I agree staying within a brand is a good idea, I've been told that it's ok to mix and match, but as long as everything works together.

J
 

williamsbclontz

Silver Member
Don't know much as to what different mics you should choose from, but I do know a thing or two about what all mics you should set up for the gig. In reality, every venue is different, and your kit will project differently. Sometimes cymbals will cut through the mix, sometimes you won't be able to hear them at all. Same goes with the rest of the kit usually. Unless you're playing in a low volume jazz group, starting with a bass and snare mic is your best bet. Then do a full band sound check and see what else you'll need to add, if any
 

Maverick10

Senior Member
Williamsbclontz,
Thank you for the reply. that's something to think about for sure. I feel like most places we'd have to use our own PA and mics the cymbals I use would cut through. But if we start getting into bigger places, I would hope they had all the needed sound gear we would need.

J
 

hippy chip

Silver Member
I have 8 mics---kick, snare, 3 toms, 2 LDC overheads, and a pencil condenser on the hats---I have an 8-channel rack mount mixer with individual volume and tone for each, master volume, and switchable phantom power for the condenser mics. Output is a single 1/4" so I only need 1 channel on the PA. I can use as many mics as I need, and control them from the throne, or run a snake to an off-stage control booth.
 

hippy chip

Silver Member
[/IMG]

these are the mics

[/IMG]

this is the mixer (the purple cable is is the output to the PA)

[/IMG]

this is the mics on my studio kit
 

Maverick10

Senior Member
Thank You!!!


how do you like the Samson gear? I'm quite a newbie with sound gear. I know Shure, AKG, Sennheiser, Audix, CAD. other than that, I've seen brands like Pevey, EV, JBL, at Guitar Center.
 

hippy chip

Silver Member
I am pleased with the Samson mics---they are specifically designed for each drum type---I also use the overheads by themselves to record rehearsals, and they do a great job!
 

BacteriumFendYoke

Platinum Member
Thank You!!!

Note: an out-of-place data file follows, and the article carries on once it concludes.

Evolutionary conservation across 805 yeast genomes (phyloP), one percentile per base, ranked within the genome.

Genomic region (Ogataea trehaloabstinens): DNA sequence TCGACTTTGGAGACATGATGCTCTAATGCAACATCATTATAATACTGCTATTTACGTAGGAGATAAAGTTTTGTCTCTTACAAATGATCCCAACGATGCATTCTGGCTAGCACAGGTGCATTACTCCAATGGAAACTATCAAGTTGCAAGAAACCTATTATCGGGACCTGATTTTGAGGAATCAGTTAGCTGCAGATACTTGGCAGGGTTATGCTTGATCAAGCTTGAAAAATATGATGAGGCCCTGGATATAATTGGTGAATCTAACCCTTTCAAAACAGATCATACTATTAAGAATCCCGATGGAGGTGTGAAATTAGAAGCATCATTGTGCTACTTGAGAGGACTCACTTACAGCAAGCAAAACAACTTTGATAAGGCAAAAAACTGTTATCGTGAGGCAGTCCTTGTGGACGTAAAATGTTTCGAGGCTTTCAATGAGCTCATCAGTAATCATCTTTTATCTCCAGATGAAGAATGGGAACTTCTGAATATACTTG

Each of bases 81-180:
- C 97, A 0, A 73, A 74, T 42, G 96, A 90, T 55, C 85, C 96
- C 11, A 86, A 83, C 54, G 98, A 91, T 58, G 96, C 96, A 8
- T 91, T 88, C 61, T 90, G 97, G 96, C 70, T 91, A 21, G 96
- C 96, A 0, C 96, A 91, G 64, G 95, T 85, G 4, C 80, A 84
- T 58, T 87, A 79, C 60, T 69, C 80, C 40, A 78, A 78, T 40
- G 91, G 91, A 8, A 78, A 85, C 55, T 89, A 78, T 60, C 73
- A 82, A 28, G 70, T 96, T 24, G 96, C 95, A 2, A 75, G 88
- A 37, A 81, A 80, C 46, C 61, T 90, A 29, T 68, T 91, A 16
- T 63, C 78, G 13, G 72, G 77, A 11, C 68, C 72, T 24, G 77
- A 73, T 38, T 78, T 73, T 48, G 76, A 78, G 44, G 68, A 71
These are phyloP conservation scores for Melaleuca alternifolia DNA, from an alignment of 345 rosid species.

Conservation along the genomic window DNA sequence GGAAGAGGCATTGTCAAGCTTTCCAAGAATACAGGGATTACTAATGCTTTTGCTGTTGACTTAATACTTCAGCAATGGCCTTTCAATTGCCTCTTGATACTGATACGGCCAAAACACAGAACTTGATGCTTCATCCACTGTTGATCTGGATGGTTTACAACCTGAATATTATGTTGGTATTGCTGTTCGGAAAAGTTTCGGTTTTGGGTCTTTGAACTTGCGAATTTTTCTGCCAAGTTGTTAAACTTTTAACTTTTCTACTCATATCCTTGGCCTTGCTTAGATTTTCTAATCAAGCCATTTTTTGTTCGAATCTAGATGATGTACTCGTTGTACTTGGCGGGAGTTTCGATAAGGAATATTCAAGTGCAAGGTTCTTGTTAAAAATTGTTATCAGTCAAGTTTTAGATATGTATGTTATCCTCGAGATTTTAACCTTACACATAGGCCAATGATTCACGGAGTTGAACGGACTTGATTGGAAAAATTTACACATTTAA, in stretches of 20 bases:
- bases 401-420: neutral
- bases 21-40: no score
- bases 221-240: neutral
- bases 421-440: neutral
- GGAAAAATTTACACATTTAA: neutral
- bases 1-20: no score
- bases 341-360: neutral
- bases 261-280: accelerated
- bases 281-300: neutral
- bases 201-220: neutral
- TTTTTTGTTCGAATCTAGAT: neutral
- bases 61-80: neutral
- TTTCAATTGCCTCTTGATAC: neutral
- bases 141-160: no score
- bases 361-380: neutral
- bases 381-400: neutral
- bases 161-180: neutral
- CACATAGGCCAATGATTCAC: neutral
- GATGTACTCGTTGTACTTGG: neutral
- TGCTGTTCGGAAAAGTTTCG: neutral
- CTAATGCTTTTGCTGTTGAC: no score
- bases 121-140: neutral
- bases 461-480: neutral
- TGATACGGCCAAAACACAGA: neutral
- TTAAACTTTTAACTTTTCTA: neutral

how do you like the Samson gear? I'm quite a newbie with sound gear. I know Shure, AKG, Sennheiser, Audix, CAD. other than that, I've seen brands like Pevey, EV, JBL, at Guitar Center.
Samson are a reasonably budget live choice. I've had some fair results with them in a studio setting but I've had much better results from other microphones - my current work studio has a set of Sontronics mics and a box of AKG drum mics (including a D112) that I quite like.

In terms of Samson power mixers, there's a 12-channel desk that I use for drama shows at work (and light sound duties) in one of the spaces and it's fine. It works, it does what it says it will. Deeply unspectacular but it does have a reasonable digital reverb, a usable EQ, a sensible layout and an adequate power amplifier. It's the least inspiring desk I've ever used but it is reliable and solid.

Mic choice is far less important than mic placement. You can get good results from appropriate budget mics placed superbly, you can get poor results from superb (appropriate) mics placed badly.

For a live environment, I've always gone with a more minimal approach - normally to minimise any line issues. Fundamentally, live sound usually has to be quick, efficient and easy to problem-solve. To that end, bass, snare, one overhead - usually a cardioid SDC placed fairly close to the kit and basically central seems to get adequate results. In an ideal World, you'd have a quasi-studio setup but there is very rarely the time and channels available to do it.